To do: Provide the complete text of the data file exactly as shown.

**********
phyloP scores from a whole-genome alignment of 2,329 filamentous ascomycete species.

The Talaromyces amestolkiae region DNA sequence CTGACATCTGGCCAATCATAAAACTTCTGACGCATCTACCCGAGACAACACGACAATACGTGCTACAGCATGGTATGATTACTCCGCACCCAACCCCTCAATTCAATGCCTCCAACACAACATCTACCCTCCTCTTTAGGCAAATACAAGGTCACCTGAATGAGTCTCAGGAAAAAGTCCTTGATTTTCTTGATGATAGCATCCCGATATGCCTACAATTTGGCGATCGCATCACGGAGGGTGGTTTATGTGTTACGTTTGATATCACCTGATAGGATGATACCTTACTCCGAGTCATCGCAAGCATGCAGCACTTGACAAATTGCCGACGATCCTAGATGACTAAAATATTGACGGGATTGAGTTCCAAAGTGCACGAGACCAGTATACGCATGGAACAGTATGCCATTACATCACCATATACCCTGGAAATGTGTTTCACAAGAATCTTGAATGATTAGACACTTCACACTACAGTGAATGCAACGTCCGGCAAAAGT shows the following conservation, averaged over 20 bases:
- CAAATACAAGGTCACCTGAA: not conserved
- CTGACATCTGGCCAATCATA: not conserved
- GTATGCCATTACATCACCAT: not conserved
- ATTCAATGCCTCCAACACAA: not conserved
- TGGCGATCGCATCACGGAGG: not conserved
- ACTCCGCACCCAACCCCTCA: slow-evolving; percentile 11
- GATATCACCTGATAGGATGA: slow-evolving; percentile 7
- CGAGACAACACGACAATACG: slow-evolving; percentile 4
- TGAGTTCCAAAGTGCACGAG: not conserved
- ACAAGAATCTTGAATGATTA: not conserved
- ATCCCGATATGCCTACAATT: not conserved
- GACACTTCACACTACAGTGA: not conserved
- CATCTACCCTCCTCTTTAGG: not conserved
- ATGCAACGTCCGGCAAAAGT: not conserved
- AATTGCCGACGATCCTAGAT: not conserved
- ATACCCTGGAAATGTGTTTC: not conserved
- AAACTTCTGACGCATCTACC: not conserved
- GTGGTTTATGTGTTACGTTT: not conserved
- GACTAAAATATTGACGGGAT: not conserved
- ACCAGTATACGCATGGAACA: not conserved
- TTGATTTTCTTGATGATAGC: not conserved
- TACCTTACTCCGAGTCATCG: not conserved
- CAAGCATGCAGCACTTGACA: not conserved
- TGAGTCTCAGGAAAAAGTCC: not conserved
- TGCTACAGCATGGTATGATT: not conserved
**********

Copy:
phyloP scores from a whole-genome alignment of 2,329 filamentous ascomycete species.

The Talaromyces amestolkiae region DNA sequence CTGACATCTGGCCAATCATAAAACTTCTGACGCATCTACCCGAGACAACACGACAATACGTGCTACAGCATGGTATGATTACTCCGCACCCAACCCCTCAATTCAATGCCTCCAACACAACATCTACCCTCCTCTTTAGGCAAATACAAGGTCACCTGAATGAGTCTCAGGAAAAAGTCCTTGATTTTCTTGATGATAGCATCCCGATATGCCTACAATTTGGCGATCGCATCACGGAGGGTGGTTTATGTGTTACGTTTGATATCACCTGATAGGATGATACCTTACTCCGAGTCATCGCAAGCATGCAGCACTTGACAAATTGCCGACGATCCTAGATGACTAAAATATTGACGGGATTGAGTTCCAAAGTGCACGAGACCAGTATACGCATGGAACAGTATGCCATTACATCACCATATACCCTGGAAATGTGTTTCACAAGAATCTTGAATGATTAGACACTTCACACTACAGTGAATGCAACGTCCGGCAAAAGT shows the following conservation, averaged over 20 bases:
- CAAATACAAGGTCACCTGAA: not conserved
- CTGACATCTGGCCAATCATA: not conserved
- GTATGCCATTACATCACCAT: not conserved
- ATTCAATGCCTCCAACACAA: not conserved
- TGGCGATCGCATCACGGAGG: not conserved
- ACTCCGCACCCAACCCCTCA: slow-evolving; percentile 11
- GATATCACCTGATAGGATGA: slow-evolving; percentile 7
- CGAGACAACACGACAATACG: slow-evolving; percentile 4
- TGAGTTCCAAAGTGCACGAG: not conserved
- ACAAGAATCTTGAATGATTA: not conserved
- ATCCCGATATGCCTACAATT: not conserved
- GACACTTCACACTACAGTGA: not conserved
- CATCTACCCTCCTCTTTAGG: not conserved
- ATGCAACGTCCGGCAAAAGT: not conserved
- AATTGCCGACGATCCTAGAT: not conserved
- ATACCCTGGAAATGTGTTTC: not conserved
- AAACTTCTGACGCATCTACC: not conserved
- GTGGTTTATGTGTTACGTTT: not conserved
- GACTAAAATATTGACGGGAT: not conserved
- ACCAGTATACGCATGGAACA: not conserved
- TTGATTTTCTTGATGATAGC: not conserved
- TACCTTACTCCGAGTCATCG: not conserved
- CAAGCATGCAGCACTTGACA: not conserved
- TGAGTCTCAGGAAAAAGTCC: not conserved
- TGCTACAGCATGGTATGATT: not conserved